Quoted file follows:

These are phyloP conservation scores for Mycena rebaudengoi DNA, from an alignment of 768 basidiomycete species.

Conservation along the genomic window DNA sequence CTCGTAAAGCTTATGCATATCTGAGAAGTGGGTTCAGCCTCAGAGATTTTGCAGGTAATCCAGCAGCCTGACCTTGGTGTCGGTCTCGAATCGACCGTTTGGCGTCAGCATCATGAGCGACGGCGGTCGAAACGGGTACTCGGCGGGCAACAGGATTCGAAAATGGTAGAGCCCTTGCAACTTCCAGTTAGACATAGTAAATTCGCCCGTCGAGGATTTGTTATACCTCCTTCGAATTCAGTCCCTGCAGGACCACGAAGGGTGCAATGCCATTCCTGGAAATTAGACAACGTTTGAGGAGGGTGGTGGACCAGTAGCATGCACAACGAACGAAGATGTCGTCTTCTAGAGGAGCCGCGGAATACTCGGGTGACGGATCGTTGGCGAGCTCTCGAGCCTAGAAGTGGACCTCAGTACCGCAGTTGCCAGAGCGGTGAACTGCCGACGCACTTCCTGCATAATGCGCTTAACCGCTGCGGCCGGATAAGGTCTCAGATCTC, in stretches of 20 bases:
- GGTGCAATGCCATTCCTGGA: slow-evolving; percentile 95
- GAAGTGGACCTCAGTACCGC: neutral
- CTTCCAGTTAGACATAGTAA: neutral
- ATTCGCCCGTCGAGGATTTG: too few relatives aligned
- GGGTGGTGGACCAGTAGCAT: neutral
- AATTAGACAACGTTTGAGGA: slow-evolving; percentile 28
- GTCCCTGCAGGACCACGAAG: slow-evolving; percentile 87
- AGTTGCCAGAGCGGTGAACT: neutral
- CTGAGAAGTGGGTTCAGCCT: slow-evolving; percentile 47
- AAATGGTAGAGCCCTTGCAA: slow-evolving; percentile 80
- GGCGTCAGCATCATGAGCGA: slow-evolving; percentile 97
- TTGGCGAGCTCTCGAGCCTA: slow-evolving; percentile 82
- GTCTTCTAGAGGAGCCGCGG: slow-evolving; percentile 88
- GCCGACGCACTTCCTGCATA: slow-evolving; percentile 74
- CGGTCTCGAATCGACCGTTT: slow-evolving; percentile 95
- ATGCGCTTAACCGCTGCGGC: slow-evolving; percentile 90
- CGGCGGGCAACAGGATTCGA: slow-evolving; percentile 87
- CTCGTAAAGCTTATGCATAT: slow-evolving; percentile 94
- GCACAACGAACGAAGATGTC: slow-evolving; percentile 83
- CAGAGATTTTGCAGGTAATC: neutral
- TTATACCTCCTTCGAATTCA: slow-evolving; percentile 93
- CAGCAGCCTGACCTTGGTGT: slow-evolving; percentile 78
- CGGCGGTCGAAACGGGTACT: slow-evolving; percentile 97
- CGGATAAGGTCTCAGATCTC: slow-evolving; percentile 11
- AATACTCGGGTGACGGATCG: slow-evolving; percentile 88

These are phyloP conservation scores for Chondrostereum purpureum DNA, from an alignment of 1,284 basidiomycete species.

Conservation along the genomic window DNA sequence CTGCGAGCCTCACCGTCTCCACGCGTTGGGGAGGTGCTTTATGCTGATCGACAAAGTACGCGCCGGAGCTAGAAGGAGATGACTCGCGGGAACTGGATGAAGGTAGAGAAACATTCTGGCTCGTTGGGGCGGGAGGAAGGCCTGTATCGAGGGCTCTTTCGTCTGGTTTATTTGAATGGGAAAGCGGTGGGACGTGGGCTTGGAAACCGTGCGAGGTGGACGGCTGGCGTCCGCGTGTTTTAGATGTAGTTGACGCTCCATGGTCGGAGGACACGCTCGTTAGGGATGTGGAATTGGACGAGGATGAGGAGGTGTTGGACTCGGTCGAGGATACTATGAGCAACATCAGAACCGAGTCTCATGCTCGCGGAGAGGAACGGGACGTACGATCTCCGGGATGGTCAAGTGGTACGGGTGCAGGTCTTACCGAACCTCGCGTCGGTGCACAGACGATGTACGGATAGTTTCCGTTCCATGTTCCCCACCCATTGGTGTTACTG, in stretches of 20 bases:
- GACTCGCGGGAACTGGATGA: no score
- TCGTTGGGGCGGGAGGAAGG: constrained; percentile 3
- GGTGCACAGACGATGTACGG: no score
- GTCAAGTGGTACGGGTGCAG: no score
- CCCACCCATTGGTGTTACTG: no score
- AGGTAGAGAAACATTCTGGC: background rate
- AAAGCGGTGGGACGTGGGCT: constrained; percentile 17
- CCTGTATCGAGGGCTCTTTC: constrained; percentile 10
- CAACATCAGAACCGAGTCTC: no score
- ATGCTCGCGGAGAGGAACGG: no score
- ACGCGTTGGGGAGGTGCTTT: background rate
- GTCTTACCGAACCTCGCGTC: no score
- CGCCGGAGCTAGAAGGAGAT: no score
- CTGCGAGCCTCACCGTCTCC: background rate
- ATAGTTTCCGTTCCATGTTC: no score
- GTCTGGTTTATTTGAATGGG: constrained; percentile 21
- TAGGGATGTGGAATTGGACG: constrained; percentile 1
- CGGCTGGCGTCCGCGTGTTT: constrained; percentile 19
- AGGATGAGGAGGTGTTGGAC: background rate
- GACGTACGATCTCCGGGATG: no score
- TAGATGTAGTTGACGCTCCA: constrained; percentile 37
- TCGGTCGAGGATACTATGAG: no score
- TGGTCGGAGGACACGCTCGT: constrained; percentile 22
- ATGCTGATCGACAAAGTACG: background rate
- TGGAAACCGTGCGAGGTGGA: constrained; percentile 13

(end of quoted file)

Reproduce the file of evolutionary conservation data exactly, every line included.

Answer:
These are phyloP conservation scores for Mycena rebaudengoi DNA, from an alignment of 768 basidiomycete species.

Conservation along the genomic window DNA sequence CTCGTAAAGCTTATGCATATCTGAGAAGTGGGTTCAGCCTCAGAGATTTTGCAGGTAATCCAGCAGCCTGACCTTGGTGTCGGTCTCGAATCGACCGTTTGGCGTCAGCATCATGAGCGACGGCGGTCGAAACGGGTACTCGGCGGGCAACAGGATTCGAAAATGGTAGAGCCCTTGCAACTTCCAGTTAGACATAGTAAATTCGCCCGTCGAGGATTTGTTATACCTCCTTCGAATTCAGTCCCTGCAGGACCACGAAGGGTGCAATGCCATTCCTGGAAATTAGACAACGTTTGAGGAGGGTGGTGGACCAGTAGCATGCACAACGAACGAAGATGTCGTCTTCTAGAGGAGCCGCGGAATACTCGGGTGACGGATCGTTGGCGAGCTCTCGAGCCTAGAAGTGGACCTCAGTACCGCAGTTGCCAGAGCGGTGAACTGCCGACGCACTTCCTGCATAATGCGCTTAACCGCTGCGGCCGGATAAGGTCTCAGATCTC, in stretches of 20 bases:
- GGTGCAATGCCATTCCTGGA: slow-evolving; percentile 95
- GAAGTGGACCTCAGTACCGC: neutral
- CTTCCAGTTAGACATAGTAA: neutral
- ATTCGCCCGTCGAGGATTTG: too few relatives aligned
- GGGTGGTGGACCAGTAGCAT: neutral
- AATTAGACAACGTTTGAGGA: slow-evolving; percentile 28
- GTCCCTGCAGGACCACGAAG: slow-evolving; percentile 87
- AGTTGCCAGAGCGGTGAACT: neutral
- CTGAGAAGTGGGTTCAGCCT: slow-evolving; percentile 47
- AAATGGTAGAGCCCTTGCAA: slow-evolving; percentile 80
- GGCGTCAGCATCATGAGCGA: slow-evolving; percentile 97
- TTGGCGAGCTCTCGAGCCTA: slow-evolving; percentile 82
- GTCTTCTAGAGGAGCCGCGG: slow-evolving; percentile 88
- GCCGACGCACTTCCTGCATA: slow-evolving; percentile 74
- CGGTCTCGAATCGACCGTTT: slow-evolving; percentile 95
- ATGCGCTTAACCGCTGCGGC: slow-evolving; percentile 90
- CGGCGGGCAACAGGATTCGA: slow-evolving; percentile 87
- CTCGTAAAGCTTATGCATAT: slow-evolving; percentile 94
- GCACAACGAACGAAGATGTC: slow-evolving; percentile 83
- CAGAGATTTTGCAGGTAATC: neutral
- TTATACCTCCTTCGAATTCA: slow-evolving; percentile 93
- CAGCAGCCTGACCTTGGTGT: slow-evolving; percentile 78
- CGGCGGTCGAAACGGGTACT: slow-evolving; percentile 97
- CGGATAAGGTCTCAGATCTC: slow-evolving; percentile 11
- AATACTCGGGTGACGGATCG: slow-evolving; percentile 88

These are phyloP conservation scores for Chondrostereum purpureum DNA, from an alignment of 1,284 basidiomycete species.

Conservation along the genomic window DNA sequence CTGCGAGCCTCACCGTCTCCACGCGTTGGGGAGGTGCTTTATGCTGATCGACAAAGTACGCGCCGGAGCTAGAAGGAGATGACTCGCGGGAACTGGATGAAGGTAGAGAAACATTCTGGCTCGTTGGGGCGGGAGGAAGGCCTGTATCGAGGGCTCTTTCGTCTGGTTTATTTGAATGGGAAAGCGGTGGGACGTGGGCTTGGAAACCGTGCGAGGTGGACGGCTGGCGTCCGCGTGTTTTAGATGTAGTTGACGCTCCATGGTCGGAGGACACGCTCGTTAGGGATGTGGAATTGGACGAGGATGAGGAGGTGTTGGACTCGGTCGAGGATACTATGAGCAACATCAGAACCGAGTCTCATGCTCGCGGAGAGGAACGGGACGTACGATCTCCGGGATGGTCAAGTGGTACGGGTGCAGGTCTTACCGAACCTCGCGTCGGTGCACAGACGATGTACGGATAGTTTCCGTTCCATGTTCCCCACCCATTGGTGTTACTG, in stretches of 20 bases:
- GACTCGCGGGAACTGGATGA: no score
- TCGTTGGGGCGGGAGGAAGG: constrained; percentile 3
- GGTGCACAGACGATGTACGG: no score
- GTCAAGTGGTACGGGTGCAG: no score
- CCCACCCATTGGTGTTACTG: no score
- AGGTAGAGAAACATTCTGGC: background rate
- AAAGCGGTGGGACGTGGGCT: constrained; percentile 17
- CCTGTATCGAGGGCTCTTTC: constrained; percentile 10
- CAACATCAGAACCGAGTCTC: no score
- ATGCTCGCGGAGAGGAACGG: no score
- ACGCGTTGGGGAGGTGCTTT: background rate
- GTCTTACCGAACCTCGCGTC: no score
- CGCCGGAGCTAGAAGGAGAT: no score
- CTGCGAGCCTCACCGTCTCC: background rate
- ATAGTTTCCGTTCCATGTTC: no score
- GTCTGGTTTATTTGAATGGG: constrained; percentile 21
- TAGGGATGTGGAATTGGACG: constrained; percentile 1
- CGGCTGGCGTCCGCGTGTTT: constrained; percentile 19
- AGGATGAGGAGGTGTTGGAC: background rate
- GACGTACGATCTCCGGGATG: no score
- TAGATGTAGTTGACGCTCCA: constrained; percentile 37
- TCGGTCGAGGATACTATGAG: no score
- TGGTCGGAGGACACGCTCGT: constrained; percentile 22
- ATGCTGATCGACAAAGTACG: background rate
- TGGAAACCGTGCGAGGTGGA: constrained; percentile 13